By: Mark Fitzgerald
Conrad Black, who led the thieving band of executives that put the Chicago Sun-Times pretty far down the road to ruin, had just been convicted in a Chicago federal courthouse, but Publisher John Cruickshank had something more urgent to talk about Friday afternoon in the tabloid’s offices.
“We’re not going to start being a Democratic paper or a liberal paper or a conservative paper or an ideological paper — we’re an independent paper,” he said. “We’re not going to be a small L liberal paper. We’re not going to bind ourselves to a party or ideology in anything.”
On Tuesday, the Sun-Times launched a redesigned commentary section with this ringing declaration by new Editorial Page Editor Cheryl L. Reed: “We are returning to our liberal, working-class roots, a position that pits us squarely opposite the Chicago Tribune — that Republican, George Bush-touting paper over on moneyed Michigan Avenue. We’re rethinking our stance on several issues, including the most pressing issue facing Americans today: Bush’s war in Iraq.”
An E&P story (http://www.editorandpublisher.com/eandp/news/article_display.jsp?vnu_content_id=1003609413) about the change caromed through the blogosphere like a pinball — exciting the Michael Moore crowd, and outraging the Rush Limbaugh Ditto heads.
But its all a misunderstanding, the paper says now.
In a column in Sunday’s editions, Reed writes, “the word liberal carries a lot of baggage, so I’m discovering.”
She added she had “no intention of driving this paper down some partisan path.”
The Sun-Times often brags that its demographics match the Chicago’s, and that its readers include Gold Coast billionaires and South Side factory workers. The editorial section will be for all of them, Publisher Cruickshank said.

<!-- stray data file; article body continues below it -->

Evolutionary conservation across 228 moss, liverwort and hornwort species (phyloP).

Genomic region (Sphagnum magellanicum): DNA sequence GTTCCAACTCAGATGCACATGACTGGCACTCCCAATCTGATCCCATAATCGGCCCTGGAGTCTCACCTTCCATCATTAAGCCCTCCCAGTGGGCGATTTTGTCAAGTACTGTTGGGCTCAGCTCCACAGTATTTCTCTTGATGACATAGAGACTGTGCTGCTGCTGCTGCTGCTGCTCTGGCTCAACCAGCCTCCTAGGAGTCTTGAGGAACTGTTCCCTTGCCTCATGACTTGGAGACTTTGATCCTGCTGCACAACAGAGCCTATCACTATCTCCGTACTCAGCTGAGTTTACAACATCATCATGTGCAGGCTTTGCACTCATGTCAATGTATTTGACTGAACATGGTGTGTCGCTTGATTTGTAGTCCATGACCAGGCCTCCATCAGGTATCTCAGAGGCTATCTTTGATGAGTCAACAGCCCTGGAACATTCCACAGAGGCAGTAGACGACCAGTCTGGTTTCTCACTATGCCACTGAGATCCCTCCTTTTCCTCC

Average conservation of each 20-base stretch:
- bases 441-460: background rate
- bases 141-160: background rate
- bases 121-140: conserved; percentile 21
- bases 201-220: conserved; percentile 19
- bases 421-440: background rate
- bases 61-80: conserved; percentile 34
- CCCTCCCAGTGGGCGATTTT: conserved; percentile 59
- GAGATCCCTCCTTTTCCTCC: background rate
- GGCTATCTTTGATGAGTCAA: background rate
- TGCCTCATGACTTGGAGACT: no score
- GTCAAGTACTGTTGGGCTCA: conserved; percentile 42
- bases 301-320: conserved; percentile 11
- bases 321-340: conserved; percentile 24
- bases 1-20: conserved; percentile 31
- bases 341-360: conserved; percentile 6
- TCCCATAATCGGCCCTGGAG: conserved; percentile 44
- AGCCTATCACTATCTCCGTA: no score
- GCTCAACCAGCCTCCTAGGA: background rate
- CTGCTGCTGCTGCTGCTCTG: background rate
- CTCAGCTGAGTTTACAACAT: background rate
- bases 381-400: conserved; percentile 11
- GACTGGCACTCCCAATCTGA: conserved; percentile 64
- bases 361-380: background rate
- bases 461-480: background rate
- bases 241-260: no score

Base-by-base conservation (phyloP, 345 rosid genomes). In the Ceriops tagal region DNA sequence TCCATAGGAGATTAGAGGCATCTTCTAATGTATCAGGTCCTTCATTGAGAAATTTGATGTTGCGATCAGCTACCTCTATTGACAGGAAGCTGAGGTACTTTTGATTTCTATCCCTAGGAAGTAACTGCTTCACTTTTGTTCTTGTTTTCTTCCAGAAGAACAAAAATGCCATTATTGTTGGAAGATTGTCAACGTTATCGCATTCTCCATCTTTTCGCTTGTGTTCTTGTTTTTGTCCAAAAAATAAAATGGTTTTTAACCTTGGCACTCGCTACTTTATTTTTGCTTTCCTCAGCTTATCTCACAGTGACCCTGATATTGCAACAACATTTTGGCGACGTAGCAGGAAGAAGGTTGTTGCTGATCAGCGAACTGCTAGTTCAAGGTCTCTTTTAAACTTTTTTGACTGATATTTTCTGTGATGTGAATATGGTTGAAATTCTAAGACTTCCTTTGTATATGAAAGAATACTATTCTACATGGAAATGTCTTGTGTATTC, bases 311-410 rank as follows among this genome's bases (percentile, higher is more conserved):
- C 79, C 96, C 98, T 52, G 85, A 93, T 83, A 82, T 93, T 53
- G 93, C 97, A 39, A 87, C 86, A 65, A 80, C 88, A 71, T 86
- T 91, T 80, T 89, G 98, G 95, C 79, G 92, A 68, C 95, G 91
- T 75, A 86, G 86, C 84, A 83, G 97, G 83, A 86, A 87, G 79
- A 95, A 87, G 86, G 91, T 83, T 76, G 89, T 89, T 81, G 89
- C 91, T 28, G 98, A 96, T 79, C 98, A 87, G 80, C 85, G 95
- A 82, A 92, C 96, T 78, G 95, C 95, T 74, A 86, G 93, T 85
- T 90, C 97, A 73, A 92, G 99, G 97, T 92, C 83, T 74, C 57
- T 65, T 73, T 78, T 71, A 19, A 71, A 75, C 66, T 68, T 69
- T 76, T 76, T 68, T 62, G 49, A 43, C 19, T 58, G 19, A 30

“Yes, we’re proud of the fact that the paper came into the world to fight the Trib, and that we’ve got a great working-class readership,” he said.
Quoting Sun-Times Media Group Cyrus F. Freidheim, he added, “If we’re going to serve the ‘real Chicago,’ well, real Chicago also includes Lester Crown, who has enormously helped this city by creating jobs, and with his philanthropy.” Investor Crown and his family was ranked 61st in last year’s Forbes 400 list of the richest Americans, with an estimated net worth of $4 billion.
Cruickshank said he, Reed and Editor in Chief Michael Cooke are in agreement about the direction of the editorial pages. What they are doing, he said, is adding “passion and independence” — and a modern edge to a form that “has something of the 19th century about it, don’t you think?”
Sunday, the paper introduced a new slogan for the editorial pages: “A progressive, independent voice for the city that works.”